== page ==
Catholic Encyclopedia (1913)/Giovanni Antonio Bianchi
Friar Minor and theologian, b. at Lucca, 2 October, 1686; d. at Rome, 18 January, 1768. At the age of seventeen he entered the Franciscan Order. He was once elected to the office of Provincial of the Roman Province, and for a number of years was professor of philosophy and theology. During these years of professorship, he no doubt acquired much of the extensive and accurate acquaintance with ecclesiastical subjects displayed in the productions of his later life. He possessed a memory of such range and tenacity that he was considered a prodigy by the many students and scholars who came to visit him in his convent cell. Bianchi was held in high esteem by the Roman Curia and by Clement XII, whose successor, Benedict XIV, appointed him consultor of the Holy Office.
It was perhaps at the instance of Clement XII that Bianchi composed his scholarly and exhaustive defence of the rights and privileges of the Roman Pontiff, which had been attacked by the Neapolitan lawyer, Pietro Giannone, in the latter's "Storia civile del regno di Napoli". Bianchi's work which was entitled "Della podesta e della polizia della chiesa, trattati due contro le nuove opinioni di Pietro Giannone" appeared in Rome in six volumes between the years 1745 and 1751. In the first treatise (2 vols.) Bianchi defends the indirect power of the Roman Pontiff over temporal sovereigns; while he lucidly and forcibly defends the rights of the pope as regards the external laws and government of the Church, in the second treatise, which comprises the remaining four volumes. Amid the storm of controversial literature provoked by the treatise of the Dominican theologian, Daniele Concina, "De Spectaculis theatralibus", Bianchi's "Sui vizii e sui difetti del moderno teatro e sul modo di corregerli ed emendarli" appeared at Rome in 1753. In this he contends with Scipio Maffei against Concina for the lawfulness, within certain limits, of modern theatrical displays. Notwithstanding these graver preoccupations, Bianchi found time to indulge his predilection for poetry and tragic writing, and his compositions in this field, though of minor importance, show him to be an accomplished master of his own native Tuscan.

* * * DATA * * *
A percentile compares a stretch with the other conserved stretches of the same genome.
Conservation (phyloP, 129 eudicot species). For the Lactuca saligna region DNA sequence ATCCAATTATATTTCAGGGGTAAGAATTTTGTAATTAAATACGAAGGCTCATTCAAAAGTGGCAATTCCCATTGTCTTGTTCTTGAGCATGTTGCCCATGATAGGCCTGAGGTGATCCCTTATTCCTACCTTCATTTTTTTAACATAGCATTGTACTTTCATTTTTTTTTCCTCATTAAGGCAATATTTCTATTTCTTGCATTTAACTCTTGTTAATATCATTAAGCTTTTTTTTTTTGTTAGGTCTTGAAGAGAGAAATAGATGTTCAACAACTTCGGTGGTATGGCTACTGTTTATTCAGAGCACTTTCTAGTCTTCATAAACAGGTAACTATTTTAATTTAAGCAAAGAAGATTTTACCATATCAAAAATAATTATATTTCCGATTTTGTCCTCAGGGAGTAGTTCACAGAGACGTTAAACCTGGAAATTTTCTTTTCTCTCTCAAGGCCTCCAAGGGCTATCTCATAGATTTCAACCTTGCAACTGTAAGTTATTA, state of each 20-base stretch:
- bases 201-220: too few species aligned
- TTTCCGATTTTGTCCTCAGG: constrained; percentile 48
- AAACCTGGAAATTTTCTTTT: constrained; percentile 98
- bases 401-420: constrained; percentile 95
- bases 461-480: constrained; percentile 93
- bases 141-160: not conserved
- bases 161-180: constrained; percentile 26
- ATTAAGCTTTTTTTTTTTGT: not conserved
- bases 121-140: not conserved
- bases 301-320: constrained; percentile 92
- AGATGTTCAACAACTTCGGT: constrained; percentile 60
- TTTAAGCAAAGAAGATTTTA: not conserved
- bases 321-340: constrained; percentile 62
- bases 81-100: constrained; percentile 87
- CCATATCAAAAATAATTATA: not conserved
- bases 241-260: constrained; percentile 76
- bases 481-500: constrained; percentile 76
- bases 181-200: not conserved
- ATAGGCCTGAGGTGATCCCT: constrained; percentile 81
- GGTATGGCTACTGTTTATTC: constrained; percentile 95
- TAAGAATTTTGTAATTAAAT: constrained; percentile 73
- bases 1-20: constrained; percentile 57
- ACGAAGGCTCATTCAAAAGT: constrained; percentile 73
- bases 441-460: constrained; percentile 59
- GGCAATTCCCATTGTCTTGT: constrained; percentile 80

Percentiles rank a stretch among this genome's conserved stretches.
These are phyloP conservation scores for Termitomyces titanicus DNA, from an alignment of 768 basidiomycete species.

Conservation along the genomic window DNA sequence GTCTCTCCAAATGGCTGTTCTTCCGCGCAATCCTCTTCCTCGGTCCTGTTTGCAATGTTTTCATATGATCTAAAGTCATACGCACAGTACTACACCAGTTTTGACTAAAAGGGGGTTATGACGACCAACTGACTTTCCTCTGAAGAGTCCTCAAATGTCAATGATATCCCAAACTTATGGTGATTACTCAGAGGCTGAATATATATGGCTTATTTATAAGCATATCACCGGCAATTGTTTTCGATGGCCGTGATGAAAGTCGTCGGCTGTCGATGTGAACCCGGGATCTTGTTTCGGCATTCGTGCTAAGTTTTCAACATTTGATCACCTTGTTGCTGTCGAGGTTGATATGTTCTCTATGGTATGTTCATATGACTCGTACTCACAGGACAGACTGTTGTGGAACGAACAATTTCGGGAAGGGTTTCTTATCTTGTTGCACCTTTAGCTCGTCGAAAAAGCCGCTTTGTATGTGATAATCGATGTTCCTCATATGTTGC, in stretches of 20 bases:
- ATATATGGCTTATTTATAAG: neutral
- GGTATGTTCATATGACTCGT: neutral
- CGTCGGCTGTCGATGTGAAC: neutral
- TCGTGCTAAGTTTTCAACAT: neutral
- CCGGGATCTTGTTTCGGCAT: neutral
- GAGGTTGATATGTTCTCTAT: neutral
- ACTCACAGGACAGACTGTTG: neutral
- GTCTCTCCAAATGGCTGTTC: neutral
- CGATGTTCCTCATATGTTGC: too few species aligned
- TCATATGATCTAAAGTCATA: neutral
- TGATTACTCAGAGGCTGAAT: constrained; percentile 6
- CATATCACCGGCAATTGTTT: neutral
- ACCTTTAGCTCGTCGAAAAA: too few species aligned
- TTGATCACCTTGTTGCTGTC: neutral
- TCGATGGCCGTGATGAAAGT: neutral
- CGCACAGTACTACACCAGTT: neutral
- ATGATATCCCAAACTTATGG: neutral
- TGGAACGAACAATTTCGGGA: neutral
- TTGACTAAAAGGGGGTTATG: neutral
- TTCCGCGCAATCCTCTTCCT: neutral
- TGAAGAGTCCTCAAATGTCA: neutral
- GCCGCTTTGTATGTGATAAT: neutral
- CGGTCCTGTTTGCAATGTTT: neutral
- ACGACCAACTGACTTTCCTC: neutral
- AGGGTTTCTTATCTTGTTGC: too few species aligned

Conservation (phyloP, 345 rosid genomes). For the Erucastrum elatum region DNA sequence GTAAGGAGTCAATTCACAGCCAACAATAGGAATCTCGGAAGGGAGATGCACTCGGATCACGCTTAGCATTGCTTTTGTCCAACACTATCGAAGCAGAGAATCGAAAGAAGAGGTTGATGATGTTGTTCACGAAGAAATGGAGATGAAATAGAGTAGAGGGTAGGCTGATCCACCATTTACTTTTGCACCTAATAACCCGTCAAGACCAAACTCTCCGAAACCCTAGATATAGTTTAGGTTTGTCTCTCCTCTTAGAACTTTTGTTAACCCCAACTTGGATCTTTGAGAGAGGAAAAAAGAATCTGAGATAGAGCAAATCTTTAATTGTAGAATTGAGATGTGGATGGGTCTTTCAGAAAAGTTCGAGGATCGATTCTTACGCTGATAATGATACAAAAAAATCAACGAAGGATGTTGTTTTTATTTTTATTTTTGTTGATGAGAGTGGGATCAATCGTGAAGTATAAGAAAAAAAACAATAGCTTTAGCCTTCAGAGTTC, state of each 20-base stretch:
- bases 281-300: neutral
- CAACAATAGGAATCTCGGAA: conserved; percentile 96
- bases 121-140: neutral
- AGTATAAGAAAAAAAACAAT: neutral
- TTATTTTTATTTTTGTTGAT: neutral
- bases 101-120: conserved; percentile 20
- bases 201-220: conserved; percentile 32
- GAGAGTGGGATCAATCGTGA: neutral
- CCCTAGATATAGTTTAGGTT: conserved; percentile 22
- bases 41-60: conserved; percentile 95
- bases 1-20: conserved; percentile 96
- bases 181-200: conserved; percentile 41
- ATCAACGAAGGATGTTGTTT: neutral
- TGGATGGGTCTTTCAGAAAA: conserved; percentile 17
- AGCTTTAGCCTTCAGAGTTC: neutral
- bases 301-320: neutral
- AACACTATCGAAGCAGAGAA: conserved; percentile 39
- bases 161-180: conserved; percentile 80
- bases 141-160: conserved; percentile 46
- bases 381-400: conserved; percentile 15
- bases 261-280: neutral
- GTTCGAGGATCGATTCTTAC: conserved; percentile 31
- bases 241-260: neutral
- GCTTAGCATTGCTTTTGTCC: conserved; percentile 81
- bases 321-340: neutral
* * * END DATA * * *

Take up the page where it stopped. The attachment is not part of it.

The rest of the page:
Hurter, Nomenclator, II, 1530-32; D'Alencon in Dict. de theol. cath. (Paris, 1900), II, 812; Schulte, Geschichte der Quellen und Litteratur des Canonischen Rechts, (Stuttgart, 1880), III, 512; Feller, Biographie universelle (Paris, 1848), II, 2.
STEPHEN M. DONOVAN